Study Design. Retrospective review of a single tertiary care spine database to identify patients with C2 instrumentation between January 2001 and September 2008.
Objective. (1) Evaluate a large series of posterior C2 screws to determine accuracy by computed tomography (CT) scan, (2) assess dimensions of “safe bony windows” with CT, and (3) assess perioperative complication rate related to errant screw placement.
Summary of Background Data. The variable C2 anatomy can make instrumentation challenging and prone to potentially severe complications. New techniques have expanded available options.
Methods. Clinical data were obtained from the medical record. Radiographic analyses included preoperative and postoperative CT scans to quantify the patients’ bone and to classify accuracy of instrumentation. Screws were graded using the following definitions:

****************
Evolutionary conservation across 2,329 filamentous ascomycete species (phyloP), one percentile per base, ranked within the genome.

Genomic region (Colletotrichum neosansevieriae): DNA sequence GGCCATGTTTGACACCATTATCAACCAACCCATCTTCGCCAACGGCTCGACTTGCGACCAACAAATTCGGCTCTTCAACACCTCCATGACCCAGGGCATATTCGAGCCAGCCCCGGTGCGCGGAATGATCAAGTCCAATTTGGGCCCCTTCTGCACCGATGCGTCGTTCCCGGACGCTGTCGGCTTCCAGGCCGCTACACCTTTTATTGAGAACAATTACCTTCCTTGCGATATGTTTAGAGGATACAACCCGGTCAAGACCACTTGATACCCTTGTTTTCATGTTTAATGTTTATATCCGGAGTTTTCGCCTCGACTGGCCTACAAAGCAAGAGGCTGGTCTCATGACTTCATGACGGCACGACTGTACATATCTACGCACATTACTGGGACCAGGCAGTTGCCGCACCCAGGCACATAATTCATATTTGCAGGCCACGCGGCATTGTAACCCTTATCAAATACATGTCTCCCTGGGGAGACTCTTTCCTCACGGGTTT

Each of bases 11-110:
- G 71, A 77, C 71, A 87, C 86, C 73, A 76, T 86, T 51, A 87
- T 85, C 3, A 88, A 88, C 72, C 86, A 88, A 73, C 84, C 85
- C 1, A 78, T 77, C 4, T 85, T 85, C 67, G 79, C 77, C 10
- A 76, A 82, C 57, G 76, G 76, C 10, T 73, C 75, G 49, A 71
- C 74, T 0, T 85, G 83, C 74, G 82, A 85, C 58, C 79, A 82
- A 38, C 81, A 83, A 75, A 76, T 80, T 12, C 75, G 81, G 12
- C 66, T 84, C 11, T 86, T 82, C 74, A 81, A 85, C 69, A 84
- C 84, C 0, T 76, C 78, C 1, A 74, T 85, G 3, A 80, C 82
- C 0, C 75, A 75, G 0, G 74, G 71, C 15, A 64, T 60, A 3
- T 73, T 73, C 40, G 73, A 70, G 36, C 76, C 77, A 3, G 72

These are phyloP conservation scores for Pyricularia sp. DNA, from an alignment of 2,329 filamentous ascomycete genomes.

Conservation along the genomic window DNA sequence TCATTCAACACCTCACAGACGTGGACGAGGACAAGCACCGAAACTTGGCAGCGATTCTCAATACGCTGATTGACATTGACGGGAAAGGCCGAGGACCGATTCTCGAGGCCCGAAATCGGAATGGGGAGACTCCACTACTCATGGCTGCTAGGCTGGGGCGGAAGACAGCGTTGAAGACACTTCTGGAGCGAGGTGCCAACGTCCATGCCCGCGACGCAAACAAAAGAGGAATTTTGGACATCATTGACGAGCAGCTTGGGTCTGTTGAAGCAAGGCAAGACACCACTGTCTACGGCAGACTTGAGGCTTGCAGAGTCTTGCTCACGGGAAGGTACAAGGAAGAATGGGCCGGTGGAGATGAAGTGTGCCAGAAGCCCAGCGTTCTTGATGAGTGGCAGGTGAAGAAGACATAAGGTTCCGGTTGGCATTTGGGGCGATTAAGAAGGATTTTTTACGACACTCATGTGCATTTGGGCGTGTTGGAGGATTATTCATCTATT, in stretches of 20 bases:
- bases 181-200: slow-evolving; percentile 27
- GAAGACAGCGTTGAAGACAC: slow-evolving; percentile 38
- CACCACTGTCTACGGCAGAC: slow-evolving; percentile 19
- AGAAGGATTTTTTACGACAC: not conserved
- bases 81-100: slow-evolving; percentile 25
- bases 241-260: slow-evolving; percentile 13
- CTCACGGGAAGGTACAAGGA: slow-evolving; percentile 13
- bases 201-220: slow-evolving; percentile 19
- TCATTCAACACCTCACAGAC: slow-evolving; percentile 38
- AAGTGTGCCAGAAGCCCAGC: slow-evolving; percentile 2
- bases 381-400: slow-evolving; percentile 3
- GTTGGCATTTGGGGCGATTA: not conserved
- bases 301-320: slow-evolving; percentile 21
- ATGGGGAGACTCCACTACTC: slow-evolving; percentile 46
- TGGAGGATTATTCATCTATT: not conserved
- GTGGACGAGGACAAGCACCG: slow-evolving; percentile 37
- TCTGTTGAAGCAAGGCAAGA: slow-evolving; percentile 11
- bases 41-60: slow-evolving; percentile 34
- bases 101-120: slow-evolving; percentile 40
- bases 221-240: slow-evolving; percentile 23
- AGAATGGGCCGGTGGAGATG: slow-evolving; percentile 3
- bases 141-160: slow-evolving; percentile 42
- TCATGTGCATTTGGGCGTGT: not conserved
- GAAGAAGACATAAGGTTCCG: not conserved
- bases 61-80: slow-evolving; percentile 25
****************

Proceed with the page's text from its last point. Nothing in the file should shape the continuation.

Type I: Screw threads completely within the bone.
Type II: Less than (1/2) the diameter of the screw violates the surrounding cortex.
Type III: Clear violation of transverse foramen or spinal canal.
Results. Seven hundred and thirty-six screws in 383 patients were identified. Fifty-five patients were excluded because of lack of data leaving 328 patients (188 male patients, 140 female patients) with 633 screws. Three hundred and thirty-nine pedicle, 154 transarticular, 63 laminar, and 77 short pars screws were placed, and of the 509 screws with postoperative CT scans, accuracy rates (Types I and II) were 98.8%, 98.5%, 100%, and 94.6%, respectively. Eight were unacceptably placed: two medially and six encroaching on the vertebral artery foramen. One patient had a vertebral artery occlusion and another had a dissection. There were no neurologic injuries. Mean CT measurements of pedicle height, axial width, and laminar width were 8.1, 5.8, and 5.7 mm respectively, with males having significantly larger pedicle height (P < 0.001), pedicle width (P < 0.001), and laminar width (P < 0.022).
Conclusion. We show a lower than previously reported incidence of complications associated with posterior C2 screw placement. The multiple techniques of posterior C2 fixation available allow for flexibility in determining ideal technique.